The Global Desertification - The Situation, and the Challenges for Japan -
1. What is Desertification ?
Classification of Drylands
The United Nations Convention to Combat Desertification(UNCCD) defines desertification as land degradation in arid, semi-arid and dry sub-humid areas resulting from various factors, including climatic variations and human activities.
Dryland which are vulnerable to desertification occupy 41% of Earth's land area and are home to more than 2 billion people, at least 90% of whom lives in developing countries. Desertification often causes poverty, food insecurity and water scarcity.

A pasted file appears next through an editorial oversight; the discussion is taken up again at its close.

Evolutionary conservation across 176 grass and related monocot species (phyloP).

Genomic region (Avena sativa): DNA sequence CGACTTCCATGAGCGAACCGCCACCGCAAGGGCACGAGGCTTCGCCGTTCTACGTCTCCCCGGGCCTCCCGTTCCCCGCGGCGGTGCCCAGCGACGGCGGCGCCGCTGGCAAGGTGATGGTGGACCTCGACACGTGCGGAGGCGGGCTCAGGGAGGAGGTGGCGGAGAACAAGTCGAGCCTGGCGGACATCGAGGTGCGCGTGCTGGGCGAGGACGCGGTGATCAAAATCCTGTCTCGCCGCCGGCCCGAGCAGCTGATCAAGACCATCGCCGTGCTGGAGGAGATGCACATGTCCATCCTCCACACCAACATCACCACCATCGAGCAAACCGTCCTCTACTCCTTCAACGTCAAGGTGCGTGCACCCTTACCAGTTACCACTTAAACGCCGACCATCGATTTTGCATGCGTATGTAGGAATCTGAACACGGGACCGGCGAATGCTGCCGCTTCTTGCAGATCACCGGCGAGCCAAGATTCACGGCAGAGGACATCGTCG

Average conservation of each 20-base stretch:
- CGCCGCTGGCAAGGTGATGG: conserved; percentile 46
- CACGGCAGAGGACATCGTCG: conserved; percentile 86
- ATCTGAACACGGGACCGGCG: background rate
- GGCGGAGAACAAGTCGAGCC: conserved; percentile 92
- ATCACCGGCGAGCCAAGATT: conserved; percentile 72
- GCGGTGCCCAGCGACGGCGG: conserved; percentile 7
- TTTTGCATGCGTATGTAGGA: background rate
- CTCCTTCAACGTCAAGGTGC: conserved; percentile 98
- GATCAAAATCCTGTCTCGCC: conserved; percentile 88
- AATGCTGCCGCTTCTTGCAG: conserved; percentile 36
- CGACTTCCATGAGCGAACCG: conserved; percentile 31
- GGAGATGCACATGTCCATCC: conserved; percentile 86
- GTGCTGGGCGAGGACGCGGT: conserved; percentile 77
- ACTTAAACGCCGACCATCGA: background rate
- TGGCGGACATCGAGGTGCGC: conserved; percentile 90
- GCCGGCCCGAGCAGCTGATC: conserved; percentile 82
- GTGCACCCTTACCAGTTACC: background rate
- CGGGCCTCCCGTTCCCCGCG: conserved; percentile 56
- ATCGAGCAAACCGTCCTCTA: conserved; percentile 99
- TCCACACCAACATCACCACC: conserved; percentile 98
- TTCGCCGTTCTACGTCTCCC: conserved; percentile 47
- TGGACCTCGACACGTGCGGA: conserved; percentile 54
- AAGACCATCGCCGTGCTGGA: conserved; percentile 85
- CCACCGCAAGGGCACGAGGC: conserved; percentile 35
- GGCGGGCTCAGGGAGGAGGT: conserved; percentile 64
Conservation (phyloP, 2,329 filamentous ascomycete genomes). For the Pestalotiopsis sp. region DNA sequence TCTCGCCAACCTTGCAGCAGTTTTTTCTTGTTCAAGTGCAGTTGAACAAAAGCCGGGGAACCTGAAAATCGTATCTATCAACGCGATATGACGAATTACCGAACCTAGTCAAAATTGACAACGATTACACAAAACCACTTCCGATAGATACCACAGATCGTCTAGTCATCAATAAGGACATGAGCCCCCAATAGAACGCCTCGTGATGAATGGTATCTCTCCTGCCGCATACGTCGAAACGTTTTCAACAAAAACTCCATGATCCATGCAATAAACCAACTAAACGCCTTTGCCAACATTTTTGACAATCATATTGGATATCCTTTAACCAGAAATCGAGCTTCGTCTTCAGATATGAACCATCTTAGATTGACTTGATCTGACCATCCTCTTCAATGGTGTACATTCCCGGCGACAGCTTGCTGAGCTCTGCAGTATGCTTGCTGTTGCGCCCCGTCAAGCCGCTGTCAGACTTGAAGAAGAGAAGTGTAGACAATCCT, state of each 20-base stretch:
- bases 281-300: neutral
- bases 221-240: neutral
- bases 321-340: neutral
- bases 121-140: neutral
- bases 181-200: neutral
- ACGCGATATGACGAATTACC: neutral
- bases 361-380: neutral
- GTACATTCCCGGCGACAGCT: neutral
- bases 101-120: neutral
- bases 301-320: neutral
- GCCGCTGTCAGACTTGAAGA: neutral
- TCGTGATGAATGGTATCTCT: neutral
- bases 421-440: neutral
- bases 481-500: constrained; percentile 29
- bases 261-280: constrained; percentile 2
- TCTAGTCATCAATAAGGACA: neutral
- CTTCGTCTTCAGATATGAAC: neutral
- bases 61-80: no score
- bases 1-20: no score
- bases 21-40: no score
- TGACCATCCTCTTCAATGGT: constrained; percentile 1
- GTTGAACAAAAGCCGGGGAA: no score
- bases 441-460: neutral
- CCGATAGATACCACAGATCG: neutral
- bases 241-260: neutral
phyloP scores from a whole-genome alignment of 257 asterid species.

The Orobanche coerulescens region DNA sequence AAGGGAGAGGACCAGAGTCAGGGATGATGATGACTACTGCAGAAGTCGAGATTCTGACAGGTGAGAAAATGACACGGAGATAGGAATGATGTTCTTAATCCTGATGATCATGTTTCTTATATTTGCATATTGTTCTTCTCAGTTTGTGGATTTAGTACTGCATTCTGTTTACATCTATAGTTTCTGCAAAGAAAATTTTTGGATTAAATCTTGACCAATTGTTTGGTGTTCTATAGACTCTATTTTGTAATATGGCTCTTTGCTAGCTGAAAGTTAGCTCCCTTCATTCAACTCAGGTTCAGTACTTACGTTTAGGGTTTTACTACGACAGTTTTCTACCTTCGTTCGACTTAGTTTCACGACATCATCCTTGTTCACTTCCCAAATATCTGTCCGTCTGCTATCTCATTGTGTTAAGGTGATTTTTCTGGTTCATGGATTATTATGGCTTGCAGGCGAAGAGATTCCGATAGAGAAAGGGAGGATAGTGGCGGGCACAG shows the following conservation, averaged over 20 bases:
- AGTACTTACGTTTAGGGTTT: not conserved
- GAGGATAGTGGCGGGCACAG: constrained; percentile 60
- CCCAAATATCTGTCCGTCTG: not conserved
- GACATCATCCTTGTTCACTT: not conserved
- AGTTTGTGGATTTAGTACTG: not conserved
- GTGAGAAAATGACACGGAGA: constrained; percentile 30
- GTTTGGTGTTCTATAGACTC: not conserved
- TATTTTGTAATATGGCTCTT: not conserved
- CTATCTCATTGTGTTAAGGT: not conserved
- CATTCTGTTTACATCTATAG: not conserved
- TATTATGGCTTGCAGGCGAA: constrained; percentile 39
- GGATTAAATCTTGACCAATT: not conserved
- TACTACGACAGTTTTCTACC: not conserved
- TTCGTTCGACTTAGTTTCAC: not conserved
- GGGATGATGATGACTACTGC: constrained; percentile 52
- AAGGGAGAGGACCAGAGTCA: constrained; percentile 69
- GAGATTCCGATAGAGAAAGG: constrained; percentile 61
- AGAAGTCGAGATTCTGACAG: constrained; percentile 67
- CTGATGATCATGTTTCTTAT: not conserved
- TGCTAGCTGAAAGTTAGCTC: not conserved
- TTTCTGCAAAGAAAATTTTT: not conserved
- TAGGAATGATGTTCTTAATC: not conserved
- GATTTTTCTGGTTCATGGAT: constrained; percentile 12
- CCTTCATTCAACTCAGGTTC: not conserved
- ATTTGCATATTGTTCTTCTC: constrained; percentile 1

Dryland subtypes are determined by the aridity index(AI=P(annual precipitation)/ PET(potential evapotranspiration)). In Drylands, water deficit constrains the production of crops, forage and other plants.
Drylands Vulnerable to Desertification and Their Categories
Source:Millennium Ecosystem Assessment
Some 10-20% of drylands are already degraded. Based on rough estimates, about 1-6% of the dryland people (approx. 20 million-120 million people) live in desertified areas.
COLUMN: Millennium Ecosystem Assessment
The Millennium Ecosystem Assessment(MA) was called for in 2000 by UN Secretary-General, Kofi Annan, and since, has been implemented and compiled. Through four UN Convention Secretariats―the Convention on Biological Diversity, the Convention to Combat Desertification, the Ramsar Convention on Wetlands and the Convention on Migratory Species, a number of institutions provided the MA with information. A ‘Desertification Synthesis'was prepared from 2003 to 2005.